Human Papillomavirus (HPV) Infection

What is human papillomavirus (HPV)?

Human papillomavirus (HPV) is a term that refers to a large group of viruses that cause wart-like growths, called papillomas, or cancers. HPV is an infection that can be spread through blood and sexual contact, including oral sex. HPV infection commonly causes skin or mucous membrane growths (warts) on different parts of your body— including the vulva, vagina, cervix, penis, and scrotum — as well as the rectum and anus, leading to cervical cancer. Vaccines can help protect against the strains of genital HPV most likely to cause genital warts or cervical cancer. There are about 100 types of HPV and some can cause health problems including genital warts and cancers. 
  • Genital warts usually appear as a small bump or groups of bumps in the genital area. They can be small or large, raised or flat, or shaped like a cauliflower. A healthcare provider can usually diagnose warts by looking at the genital area.
  • HPV cancers include cancer of the cervix, vulva, vagina, penis, or anus. HPV infection can also cause cancer in the back of the throat, including the base of the tongue and tonsils.


Risk factors

  • Number of sexual partners. The more sexual partners you have, the more likely you are to contract a genital HPV infection. 
  • Age. Common warts occur mostly in children. Genital warts occur most often in adolescents and young adults.
  • Weakened immune systems. People who have weakened immune systems are at greater risk of HPV infections. 
  • Damaged skin. Areas of skin that have been punctured or opened are more prone to develop common warts.
  • Personal contact. Touching someone's warts or not wearing protection before contacting surfaces that have been exposed to HPV might increase your risk of HPV infection.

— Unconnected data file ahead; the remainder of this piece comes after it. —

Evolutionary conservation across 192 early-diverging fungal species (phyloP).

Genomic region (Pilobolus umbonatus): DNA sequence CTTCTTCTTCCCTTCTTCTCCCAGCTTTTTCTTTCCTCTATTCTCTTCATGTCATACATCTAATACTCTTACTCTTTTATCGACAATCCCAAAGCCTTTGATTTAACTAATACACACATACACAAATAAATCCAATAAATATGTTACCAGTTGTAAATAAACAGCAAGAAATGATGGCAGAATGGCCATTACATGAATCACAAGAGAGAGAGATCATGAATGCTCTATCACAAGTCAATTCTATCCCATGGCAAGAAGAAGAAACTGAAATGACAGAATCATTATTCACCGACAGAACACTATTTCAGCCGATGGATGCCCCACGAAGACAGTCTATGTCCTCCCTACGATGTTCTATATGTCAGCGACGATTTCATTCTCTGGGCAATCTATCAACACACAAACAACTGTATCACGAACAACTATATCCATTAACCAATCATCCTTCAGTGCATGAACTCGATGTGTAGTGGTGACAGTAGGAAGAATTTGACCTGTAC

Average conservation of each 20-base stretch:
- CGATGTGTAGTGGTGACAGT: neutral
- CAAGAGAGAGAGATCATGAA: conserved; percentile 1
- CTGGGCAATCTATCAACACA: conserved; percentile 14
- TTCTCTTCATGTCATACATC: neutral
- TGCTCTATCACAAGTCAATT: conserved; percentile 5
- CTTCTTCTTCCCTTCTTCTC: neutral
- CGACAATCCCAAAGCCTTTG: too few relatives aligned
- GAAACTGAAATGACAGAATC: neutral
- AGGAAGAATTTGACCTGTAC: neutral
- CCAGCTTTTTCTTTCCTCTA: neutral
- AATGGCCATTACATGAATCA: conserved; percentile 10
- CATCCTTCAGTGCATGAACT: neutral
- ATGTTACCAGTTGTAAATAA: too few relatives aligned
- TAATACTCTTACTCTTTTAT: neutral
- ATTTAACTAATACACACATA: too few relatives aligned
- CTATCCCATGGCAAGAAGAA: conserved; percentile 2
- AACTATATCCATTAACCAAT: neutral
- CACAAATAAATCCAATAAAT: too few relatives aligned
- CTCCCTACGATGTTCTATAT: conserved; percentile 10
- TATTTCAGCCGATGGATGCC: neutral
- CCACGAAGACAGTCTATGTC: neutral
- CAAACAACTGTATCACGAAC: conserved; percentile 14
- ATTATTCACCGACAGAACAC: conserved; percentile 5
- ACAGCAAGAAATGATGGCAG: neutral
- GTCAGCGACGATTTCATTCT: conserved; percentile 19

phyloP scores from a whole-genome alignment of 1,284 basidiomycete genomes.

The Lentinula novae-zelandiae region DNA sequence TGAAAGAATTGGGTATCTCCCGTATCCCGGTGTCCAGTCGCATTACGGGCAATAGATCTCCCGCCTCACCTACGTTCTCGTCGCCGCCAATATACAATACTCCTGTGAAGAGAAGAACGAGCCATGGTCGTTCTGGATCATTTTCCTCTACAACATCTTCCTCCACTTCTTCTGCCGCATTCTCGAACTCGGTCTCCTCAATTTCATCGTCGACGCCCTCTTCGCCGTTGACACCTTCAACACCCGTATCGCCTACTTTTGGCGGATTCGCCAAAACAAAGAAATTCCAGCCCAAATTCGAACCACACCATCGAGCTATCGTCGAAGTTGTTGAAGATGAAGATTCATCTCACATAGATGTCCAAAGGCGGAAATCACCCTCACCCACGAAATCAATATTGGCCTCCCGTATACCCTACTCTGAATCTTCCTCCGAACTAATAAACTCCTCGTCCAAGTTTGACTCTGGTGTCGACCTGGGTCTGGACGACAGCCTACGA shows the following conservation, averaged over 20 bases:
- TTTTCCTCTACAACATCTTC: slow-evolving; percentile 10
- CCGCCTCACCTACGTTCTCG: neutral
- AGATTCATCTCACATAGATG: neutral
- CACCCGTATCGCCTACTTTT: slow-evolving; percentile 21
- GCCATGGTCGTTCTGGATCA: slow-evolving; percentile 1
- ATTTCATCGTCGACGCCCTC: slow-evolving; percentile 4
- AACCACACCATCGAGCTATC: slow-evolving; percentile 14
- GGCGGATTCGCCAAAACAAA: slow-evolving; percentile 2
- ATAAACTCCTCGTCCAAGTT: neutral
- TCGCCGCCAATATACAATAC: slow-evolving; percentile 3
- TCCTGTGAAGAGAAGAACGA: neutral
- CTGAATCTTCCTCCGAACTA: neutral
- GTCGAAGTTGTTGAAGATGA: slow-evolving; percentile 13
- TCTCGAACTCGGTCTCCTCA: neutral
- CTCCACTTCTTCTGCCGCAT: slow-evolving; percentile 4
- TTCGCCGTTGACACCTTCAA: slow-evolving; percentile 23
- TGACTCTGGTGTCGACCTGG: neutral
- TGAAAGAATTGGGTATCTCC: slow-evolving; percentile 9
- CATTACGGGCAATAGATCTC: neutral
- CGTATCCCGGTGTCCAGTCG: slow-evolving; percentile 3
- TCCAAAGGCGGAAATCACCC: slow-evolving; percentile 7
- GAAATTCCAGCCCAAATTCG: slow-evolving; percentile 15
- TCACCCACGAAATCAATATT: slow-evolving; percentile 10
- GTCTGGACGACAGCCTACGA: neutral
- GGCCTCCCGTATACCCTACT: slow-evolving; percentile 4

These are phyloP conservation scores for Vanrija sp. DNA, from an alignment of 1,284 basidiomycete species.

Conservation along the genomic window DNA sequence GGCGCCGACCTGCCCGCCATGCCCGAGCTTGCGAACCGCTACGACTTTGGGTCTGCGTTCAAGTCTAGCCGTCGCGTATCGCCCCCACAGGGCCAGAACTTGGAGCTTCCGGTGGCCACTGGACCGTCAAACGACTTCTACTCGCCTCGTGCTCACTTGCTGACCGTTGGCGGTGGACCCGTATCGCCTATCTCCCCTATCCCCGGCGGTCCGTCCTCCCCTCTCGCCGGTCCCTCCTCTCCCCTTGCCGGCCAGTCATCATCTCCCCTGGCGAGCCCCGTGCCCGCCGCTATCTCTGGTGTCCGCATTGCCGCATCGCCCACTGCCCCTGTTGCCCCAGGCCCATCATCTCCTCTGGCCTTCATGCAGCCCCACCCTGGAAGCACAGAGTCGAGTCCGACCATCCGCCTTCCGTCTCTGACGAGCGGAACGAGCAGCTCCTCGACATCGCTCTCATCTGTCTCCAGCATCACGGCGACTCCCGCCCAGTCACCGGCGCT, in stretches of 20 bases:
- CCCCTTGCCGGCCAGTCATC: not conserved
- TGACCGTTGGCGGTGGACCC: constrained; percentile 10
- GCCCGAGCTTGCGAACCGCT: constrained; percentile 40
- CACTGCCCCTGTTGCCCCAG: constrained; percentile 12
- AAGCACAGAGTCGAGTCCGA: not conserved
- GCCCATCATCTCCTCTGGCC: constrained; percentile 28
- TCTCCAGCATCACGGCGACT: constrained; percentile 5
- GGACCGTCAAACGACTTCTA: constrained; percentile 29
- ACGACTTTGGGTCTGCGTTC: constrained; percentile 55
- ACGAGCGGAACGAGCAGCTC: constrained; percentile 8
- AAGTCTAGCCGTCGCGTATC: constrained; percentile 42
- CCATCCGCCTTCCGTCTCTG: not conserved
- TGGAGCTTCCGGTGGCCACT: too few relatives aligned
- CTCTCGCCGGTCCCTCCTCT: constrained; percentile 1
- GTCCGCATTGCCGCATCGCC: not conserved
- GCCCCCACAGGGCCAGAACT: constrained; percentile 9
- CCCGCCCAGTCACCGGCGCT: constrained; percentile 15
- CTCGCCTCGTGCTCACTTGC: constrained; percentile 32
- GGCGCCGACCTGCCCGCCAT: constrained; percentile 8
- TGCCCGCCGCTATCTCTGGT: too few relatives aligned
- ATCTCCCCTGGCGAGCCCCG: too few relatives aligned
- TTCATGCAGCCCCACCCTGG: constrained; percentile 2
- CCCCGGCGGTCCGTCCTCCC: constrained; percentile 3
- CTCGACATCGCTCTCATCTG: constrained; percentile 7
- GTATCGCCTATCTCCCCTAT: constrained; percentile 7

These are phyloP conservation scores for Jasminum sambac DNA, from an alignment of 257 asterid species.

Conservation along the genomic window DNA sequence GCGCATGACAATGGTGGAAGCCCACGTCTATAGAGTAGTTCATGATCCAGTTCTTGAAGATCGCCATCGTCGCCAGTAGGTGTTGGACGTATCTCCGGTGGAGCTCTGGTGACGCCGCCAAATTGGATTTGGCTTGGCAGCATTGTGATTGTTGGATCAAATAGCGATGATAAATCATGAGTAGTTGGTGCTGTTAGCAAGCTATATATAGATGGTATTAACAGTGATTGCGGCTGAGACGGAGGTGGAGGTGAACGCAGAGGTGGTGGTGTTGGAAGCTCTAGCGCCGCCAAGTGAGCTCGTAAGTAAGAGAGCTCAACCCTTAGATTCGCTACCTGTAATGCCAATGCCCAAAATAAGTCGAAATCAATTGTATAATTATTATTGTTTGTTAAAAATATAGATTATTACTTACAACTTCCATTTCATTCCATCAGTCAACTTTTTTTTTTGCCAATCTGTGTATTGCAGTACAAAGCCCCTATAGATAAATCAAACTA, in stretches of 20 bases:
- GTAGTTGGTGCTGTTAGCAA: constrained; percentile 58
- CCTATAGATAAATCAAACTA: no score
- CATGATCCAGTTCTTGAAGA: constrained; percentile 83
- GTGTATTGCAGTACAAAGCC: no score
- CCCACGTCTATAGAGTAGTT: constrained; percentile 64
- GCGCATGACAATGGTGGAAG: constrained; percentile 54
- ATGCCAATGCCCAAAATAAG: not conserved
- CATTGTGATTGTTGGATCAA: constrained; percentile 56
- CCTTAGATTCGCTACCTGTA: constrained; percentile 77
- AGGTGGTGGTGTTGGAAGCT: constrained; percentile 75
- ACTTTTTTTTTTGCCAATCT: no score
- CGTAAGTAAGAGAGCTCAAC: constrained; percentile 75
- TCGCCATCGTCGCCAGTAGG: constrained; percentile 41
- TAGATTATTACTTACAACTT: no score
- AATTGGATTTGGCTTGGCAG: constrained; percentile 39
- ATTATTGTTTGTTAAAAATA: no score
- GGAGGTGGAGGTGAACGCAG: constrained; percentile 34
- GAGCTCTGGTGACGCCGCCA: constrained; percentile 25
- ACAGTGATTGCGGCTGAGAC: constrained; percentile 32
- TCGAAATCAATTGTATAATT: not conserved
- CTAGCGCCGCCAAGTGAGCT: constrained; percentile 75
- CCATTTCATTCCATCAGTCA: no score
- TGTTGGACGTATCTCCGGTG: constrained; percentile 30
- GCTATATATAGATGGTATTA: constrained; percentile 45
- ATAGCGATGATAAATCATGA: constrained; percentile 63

Diagnosis may be done by visual inspection, Pap test or biopsy of new growth, depending on the symptoms.
There is no cure for the virus itself, but many HPV infections go away on their own. When treatment is needed, the goal is to relieve symptoms by removing any visible warts and abnormal cells in the cervix.
  • Nearly 70% of certain head and neck cancers in men and women are caused by HPV.
  • Approximately 79 million Americans are currently infected with HPV.
  • Roughly 14 million people will become newly infected each year.
  • About 70-90% of cases of HPV infection are cleared from the body by the immune system.
about human papillomavirus (HPV)

  • "Human Papillomavirus (HPV)." Human Papillomavirus (HPV) | Johns Hopkins Medicine Health Library. Johns Hopkins Health System, n.d. Web. 01 May 2017.
  • "Genital HPV Infection - Fact Sheet." Centers for Disease Control and Prevention. Centers for Disease Control and Prevention, 14 Mar. 2017. Web. 01 May 2017.
  • "What Is HPV?" Centers for Disease Control and Prevention. Centers for Disease Control and Prevention, 20 Dec. 2016. Web. 01 May 2017.
  • "HPV Infection." Mayo Clinic. Mayo Foundation for Medical Education and Research, 04 Nov. 2016. Web. 01 May 2017.
  • "Cervical HPV Symptoms & Treatment." Cleveland Clinic: Health Library. Cleveland Clinic, n.d. Web. 01 May 2017.
  • Burd, Eileen M. "Human Papillomavirus and Cervical Cancer." Clinical Microbiology Reviews. American Society for Microbiology, Jan. 2003. Web. 01 May 2017.


In honor of Cervical Cancer Awareness Month, team heatheo360 put together an infographic to further spread the ways in which to prevent cervical cancer and to distribute crucial information about the disease.
cervical cancer awareness month

Roughly 40 types of HPV are considered high risk and may cause more serious health complications. HPV is responsible for most cervical cancers, as well as vaginal, vulvar, anal, rectum, penile, and oropharynx cancer. While there is no known cure for HPV, you can lower your risk of infection by following these simple steps. Here are five ways to prevent HPV:
understanding human papillomavirus (HPV)


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